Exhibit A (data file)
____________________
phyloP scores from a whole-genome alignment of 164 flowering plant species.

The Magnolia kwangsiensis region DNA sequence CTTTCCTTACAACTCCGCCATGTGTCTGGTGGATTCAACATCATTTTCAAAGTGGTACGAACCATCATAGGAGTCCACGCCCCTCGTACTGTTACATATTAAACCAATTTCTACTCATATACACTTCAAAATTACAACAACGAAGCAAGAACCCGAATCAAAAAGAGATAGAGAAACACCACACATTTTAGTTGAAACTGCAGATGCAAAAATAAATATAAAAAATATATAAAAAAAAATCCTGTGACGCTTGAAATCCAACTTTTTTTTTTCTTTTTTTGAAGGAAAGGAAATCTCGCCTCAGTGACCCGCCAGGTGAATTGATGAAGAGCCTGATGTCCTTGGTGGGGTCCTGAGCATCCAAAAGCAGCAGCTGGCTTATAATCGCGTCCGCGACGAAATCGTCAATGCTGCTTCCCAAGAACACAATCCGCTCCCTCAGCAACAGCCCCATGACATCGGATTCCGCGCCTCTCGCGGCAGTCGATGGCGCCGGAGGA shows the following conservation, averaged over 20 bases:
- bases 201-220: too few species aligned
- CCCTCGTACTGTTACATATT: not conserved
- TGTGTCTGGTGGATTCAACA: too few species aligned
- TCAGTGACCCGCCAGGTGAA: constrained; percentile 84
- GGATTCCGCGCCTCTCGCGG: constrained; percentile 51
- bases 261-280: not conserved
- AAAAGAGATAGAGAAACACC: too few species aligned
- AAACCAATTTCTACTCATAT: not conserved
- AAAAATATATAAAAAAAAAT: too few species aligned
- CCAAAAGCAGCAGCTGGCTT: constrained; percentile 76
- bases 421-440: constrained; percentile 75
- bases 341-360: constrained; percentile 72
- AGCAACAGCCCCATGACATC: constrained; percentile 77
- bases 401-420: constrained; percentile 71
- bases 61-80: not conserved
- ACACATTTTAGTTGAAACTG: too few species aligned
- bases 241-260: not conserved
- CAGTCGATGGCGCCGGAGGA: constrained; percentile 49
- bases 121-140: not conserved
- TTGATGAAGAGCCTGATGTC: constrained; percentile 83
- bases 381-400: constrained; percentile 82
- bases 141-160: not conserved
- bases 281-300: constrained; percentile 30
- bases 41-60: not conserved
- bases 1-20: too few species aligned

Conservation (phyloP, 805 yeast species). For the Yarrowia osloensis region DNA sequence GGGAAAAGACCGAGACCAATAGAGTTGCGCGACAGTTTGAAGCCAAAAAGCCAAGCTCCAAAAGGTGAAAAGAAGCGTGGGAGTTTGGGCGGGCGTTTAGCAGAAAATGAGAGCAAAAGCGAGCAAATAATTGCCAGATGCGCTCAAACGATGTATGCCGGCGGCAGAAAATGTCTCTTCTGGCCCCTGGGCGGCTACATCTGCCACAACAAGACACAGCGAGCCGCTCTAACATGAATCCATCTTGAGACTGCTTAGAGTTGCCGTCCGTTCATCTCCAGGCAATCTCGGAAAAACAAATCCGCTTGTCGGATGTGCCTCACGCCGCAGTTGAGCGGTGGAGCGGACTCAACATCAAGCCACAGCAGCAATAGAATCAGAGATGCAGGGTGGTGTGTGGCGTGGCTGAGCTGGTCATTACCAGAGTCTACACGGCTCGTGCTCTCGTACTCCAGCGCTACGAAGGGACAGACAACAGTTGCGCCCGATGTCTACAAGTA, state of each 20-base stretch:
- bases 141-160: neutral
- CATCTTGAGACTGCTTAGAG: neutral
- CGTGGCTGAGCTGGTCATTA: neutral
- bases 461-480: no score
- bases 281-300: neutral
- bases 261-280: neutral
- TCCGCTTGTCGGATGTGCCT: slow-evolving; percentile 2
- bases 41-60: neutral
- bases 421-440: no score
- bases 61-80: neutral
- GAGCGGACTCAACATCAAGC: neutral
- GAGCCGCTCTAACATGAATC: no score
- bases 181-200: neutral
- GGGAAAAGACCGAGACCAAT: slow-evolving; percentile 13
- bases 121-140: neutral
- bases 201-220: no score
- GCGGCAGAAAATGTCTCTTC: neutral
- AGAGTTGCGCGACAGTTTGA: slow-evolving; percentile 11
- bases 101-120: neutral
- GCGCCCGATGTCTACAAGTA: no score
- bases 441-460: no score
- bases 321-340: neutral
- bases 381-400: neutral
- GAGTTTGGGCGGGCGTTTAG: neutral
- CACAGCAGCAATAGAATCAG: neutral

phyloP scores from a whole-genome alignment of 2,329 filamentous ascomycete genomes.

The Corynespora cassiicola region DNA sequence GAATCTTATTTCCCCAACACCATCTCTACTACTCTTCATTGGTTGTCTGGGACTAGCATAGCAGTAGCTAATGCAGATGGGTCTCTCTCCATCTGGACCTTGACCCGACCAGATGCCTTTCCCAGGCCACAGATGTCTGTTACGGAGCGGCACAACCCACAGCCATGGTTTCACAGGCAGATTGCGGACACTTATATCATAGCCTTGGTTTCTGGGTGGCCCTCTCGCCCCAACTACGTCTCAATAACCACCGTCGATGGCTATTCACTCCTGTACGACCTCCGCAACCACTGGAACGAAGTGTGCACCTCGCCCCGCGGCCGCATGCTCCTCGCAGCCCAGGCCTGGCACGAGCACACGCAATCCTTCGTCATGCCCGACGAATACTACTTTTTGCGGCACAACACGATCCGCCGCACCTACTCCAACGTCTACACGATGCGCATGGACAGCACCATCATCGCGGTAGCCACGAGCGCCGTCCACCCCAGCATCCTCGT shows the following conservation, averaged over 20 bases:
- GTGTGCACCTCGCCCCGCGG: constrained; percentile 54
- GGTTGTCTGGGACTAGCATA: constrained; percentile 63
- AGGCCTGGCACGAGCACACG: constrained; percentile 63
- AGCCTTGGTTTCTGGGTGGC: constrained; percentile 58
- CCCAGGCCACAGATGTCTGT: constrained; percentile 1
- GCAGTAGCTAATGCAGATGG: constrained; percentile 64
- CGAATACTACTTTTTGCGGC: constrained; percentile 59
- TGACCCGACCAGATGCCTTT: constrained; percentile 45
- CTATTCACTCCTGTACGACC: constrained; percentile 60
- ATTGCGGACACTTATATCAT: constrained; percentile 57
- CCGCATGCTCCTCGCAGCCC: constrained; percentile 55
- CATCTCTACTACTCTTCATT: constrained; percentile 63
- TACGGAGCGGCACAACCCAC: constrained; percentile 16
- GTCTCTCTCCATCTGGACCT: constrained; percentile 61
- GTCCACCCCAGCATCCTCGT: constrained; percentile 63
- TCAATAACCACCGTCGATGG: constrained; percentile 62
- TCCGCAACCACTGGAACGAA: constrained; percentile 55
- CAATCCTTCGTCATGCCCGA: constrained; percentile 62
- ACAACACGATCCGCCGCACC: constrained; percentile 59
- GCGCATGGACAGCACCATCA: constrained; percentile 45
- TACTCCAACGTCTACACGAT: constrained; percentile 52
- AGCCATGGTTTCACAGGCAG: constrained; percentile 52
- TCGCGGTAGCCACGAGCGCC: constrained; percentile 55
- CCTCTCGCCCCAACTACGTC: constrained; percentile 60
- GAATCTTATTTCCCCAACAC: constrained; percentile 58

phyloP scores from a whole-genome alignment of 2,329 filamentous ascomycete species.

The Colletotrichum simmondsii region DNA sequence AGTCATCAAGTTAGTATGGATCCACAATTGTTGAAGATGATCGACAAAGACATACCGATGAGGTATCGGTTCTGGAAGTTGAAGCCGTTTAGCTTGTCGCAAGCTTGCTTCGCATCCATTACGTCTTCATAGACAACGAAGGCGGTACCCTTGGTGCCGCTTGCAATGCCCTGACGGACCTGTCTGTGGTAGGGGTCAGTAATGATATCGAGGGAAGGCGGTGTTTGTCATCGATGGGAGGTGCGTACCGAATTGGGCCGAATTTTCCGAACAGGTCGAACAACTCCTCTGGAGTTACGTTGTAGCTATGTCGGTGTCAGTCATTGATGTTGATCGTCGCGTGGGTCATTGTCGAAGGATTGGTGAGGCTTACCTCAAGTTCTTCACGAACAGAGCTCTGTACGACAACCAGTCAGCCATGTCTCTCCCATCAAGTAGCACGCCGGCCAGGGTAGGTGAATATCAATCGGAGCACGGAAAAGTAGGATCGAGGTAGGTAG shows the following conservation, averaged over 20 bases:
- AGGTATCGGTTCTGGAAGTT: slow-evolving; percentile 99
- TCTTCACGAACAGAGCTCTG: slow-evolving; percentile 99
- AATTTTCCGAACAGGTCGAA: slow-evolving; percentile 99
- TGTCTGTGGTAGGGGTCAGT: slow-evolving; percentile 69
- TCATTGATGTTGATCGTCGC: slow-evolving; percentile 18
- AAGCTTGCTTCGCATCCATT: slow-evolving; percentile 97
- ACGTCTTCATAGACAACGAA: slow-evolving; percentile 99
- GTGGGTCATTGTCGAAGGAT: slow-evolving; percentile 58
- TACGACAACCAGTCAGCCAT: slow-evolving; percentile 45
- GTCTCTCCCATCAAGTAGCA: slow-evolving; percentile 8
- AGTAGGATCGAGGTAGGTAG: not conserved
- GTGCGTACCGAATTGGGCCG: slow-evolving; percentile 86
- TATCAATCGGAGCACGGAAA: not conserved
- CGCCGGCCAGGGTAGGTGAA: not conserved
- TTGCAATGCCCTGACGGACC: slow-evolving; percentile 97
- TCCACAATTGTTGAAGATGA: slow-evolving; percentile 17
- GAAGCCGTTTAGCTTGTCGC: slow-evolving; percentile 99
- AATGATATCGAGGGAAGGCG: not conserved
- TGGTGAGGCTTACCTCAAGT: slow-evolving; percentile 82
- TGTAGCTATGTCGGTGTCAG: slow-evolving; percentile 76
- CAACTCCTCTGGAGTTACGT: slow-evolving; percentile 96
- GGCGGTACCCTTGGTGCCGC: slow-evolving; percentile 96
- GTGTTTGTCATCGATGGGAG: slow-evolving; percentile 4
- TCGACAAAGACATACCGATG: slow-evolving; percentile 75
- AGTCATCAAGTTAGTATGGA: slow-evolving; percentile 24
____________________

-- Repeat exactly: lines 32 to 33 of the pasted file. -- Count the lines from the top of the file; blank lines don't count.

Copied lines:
- bases 461-480: no score
- bases 281-300: neutral